Memorable moments that helped steer or inspire me would be the first time I heard a symphony orchestra as an 8-year-old. The experience of the power of a live orchestra gave me an actual physical sensation in my gut.
Perhaps more pivotal would be seeing the original Star Wars movie on the big screen as a 14-year-old adolescent.
I was immersed in the jazz world but hearing John William's iconic soundtrack to that movie changed the course of my life. I suddenly wanted to learn all about the amazing percussion and timpani sounds I heard in that movie music. I went back to the cinema every day for a week to watch Star Wars over and over again.
It was more a discovery of the music than it was of the film itself. Three years ago, the NZSO performed that same original soundtrack for a screening of Star Wars: A New Hope and The Empire Strikes Back to large crowds in Auckland and Wellington. That was a hugely significant time for me because it brought to full circle my performing journey from original inspiration to professional musician still loving playing the drums that the film inspired.
If you like to play a musical instrument, play it. You don't have to be great. You just have to play. Music allows us to express what words alone can't. Allow yourself to discover a new voice and way of communicating that is from the heart, universal and timeless.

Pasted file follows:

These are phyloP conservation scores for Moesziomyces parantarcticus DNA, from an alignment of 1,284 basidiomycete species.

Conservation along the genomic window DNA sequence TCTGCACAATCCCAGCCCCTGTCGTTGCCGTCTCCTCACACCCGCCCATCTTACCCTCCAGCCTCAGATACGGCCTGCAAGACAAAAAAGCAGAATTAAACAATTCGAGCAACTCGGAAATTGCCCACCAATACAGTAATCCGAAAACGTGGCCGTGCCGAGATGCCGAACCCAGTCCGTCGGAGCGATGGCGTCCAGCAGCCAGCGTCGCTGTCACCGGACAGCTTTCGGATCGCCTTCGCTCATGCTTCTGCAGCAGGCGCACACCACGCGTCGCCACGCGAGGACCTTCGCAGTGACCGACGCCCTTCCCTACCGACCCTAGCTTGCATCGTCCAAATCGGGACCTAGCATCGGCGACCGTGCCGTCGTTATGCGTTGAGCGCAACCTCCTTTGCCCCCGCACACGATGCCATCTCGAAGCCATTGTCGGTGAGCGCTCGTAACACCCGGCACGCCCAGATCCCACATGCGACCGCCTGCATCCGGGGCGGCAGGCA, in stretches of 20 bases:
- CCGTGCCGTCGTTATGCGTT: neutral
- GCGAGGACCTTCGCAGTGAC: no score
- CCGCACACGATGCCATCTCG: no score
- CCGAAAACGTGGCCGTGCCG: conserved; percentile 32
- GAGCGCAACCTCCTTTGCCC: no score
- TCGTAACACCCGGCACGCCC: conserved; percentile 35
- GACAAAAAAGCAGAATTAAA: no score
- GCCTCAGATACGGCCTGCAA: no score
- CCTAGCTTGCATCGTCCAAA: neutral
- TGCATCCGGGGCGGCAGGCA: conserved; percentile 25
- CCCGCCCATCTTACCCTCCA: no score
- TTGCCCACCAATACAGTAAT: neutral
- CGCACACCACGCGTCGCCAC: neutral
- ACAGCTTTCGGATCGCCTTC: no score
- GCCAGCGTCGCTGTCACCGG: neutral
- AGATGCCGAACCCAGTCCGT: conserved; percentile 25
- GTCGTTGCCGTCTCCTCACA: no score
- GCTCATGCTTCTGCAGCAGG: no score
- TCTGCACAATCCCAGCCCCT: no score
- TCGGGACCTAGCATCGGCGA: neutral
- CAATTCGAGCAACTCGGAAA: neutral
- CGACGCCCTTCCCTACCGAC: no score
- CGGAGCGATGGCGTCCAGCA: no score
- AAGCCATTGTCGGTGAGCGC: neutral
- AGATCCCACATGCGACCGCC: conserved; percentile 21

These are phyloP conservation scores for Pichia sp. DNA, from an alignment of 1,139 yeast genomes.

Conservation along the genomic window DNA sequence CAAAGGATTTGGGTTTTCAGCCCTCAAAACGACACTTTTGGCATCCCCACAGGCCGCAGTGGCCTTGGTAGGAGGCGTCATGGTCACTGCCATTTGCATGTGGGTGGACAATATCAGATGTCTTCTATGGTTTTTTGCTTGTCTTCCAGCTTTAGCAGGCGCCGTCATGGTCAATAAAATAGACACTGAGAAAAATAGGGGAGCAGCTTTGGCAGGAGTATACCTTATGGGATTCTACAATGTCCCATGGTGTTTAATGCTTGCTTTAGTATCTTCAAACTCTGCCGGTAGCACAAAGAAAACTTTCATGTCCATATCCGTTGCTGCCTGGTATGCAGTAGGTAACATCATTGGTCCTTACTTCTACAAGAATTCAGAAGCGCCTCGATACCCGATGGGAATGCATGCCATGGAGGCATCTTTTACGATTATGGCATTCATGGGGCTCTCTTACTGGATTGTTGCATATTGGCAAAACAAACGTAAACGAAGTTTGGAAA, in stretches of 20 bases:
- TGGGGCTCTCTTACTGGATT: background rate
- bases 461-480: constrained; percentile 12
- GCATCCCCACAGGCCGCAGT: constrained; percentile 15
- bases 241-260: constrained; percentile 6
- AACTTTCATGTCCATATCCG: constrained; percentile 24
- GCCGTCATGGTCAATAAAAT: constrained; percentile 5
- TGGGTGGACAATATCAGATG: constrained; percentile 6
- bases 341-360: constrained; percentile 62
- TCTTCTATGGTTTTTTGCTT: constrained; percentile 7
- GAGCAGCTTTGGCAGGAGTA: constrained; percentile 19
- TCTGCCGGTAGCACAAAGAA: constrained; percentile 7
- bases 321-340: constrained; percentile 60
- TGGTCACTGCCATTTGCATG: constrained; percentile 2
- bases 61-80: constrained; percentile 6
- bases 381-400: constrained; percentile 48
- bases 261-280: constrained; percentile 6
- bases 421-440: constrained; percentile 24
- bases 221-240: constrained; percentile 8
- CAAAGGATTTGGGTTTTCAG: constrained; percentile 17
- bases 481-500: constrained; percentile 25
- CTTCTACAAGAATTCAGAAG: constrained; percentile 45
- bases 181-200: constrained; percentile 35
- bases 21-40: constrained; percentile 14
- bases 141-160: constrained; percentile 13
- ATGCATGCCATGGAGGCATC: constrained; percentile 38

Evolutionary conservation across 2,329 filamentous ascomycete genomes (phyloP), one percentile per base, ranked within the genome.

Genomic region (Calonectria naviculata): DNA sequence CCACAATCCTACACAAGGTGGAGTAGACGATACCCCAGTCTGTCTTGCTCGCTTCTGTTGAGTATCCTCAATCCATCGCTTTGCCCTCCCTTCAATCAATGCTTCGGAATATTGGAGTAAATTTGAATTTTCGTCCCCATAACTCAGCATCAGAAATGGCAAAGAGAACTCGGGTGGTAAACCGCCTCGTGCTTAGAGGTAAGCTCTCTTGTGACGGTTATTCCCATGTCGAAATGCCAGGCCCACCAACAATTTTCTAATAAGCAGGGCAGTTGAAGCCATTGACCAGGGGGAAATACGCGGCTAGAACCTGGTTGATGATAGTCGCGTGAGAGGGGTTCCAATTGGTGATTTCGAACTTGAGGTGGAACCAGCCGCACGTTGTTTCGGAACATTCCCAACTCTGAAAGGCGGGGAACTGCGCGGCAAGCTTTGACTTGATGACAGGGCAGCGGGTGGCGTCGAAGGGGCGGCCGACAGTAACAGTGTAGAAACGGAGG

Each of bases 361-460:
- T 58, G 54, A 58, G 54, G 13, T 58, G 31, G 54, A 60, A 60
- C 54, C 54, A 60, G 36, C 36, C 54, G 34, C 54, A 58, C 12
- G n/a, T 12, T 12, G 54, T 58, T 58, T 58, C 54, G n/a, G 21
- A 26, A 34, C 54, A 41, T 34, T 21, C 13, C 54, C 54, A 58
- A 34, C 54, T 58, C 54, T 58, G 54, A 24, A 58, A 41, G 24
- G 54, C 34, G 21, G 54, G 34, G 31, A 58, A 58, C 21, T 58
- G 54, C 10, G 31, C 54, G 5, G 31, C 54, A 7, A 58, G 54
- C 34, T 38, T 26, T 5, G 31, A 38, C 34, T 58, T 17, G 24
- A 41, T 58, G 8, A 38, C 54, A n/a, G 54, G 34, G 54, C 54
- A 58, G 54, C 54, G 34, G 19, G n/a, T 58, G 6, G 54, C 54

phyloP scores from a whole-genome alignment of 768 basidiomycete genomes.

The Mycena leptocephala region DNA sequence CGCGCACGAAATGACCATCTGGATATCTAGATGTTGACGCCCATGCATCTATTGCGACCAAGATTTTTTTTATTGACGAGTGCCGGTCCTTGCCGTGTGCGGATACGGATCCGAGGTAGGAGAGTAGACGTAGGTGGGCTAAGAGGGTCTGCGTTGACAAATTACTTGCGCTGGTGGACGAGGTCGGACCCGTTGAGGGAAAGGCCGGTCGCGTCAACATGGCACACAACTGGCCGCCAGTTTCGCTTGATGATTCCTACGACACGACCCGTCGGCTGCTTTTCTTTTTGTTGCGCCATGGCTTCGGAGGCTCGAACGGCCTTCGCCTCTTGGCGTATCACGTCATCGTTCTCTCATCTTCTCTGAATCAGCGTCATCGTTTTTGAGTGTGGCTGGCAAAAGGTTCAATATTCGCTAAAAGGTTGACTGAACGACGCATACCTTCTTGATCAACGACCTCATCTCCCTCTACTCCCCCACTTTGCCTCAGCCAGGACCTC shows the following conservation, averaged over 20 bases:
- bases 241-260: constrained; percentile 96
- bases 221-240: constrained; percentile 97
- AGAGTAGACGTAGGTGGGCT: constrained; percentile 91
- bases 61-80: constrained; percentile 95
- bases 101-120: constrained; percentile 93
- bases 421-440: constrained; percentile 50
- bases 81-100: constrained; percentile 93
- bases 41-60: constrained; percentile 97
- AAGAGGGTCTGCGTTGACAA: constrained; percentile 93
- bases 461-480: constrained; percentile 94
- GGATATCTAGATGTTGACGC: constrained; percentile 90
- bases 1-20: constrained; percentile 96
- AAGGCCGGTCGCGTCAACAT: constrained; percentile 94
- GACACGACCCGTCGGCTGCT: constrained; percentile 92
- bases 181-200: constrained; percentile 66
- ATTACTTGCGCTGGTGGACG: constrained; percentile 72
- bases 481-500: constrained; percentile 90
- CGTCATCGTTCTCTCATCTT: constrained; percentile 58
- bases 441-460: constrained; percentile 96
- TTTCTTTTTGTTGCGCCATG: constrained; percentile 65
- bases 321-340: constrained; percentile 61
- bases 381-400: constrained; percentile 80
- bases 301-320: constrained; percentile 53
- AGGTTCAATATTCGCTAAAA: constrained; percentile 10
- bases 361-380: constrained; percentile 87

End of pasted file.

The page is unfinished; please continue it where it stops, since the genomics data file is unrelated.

I have been so very lucky to have the life I have because of music. Because of a drum. There is no dress rehearsal for life. THIS is the drum solo, so let's play it!
Now thinking about your gear: what is the one instrument that you will never part with?
As the cherry on the cake, my parents got me my first Zildjian Cymbal to go with that Rogers kit. Happily, I still have that Zildjian and will never part with it!
What instrument would you recommend to other musicians?
Start with a drumkit, any standard 4 or 5 piece kit will do.
It is a great introduction to the wonderful world of rhythm and music making. Everybody always needs a drummer! And growing up in the States, Ludwig has always held a place dear to my heart as a drummer. Ludwig provided kits to so many of my favourite drummers over the ages.
My second recommendation would be the piano.
It is the foundation and gateway to so many forms of musical expression. I had lessons as a teen but took it more seriously at Uni (because it was a required course)! But as a percussionist, I found my melodic expressions were more fulfilled on the vibraphone and marimba. Again, Musser was the gold standard when I was a student, and they continue to offer world-class percussion mallet instruments.
As a gigging drummer in the States, I had the Musser Traveller vibraphone. It was extremely portable, robust, and sounded great. I'm sorry I sold it. But at least the NZSO has Musser's top-of-the-line, 3-octave Pro Vibraphone if I ever need to have a noodle on a set of vibes!
Keep up to date with the exciting things that are happening with Laurence on Instagram and the NZOS through their website, or check them out on Facebook to keep in the loop with the exciting things they’re getting up to.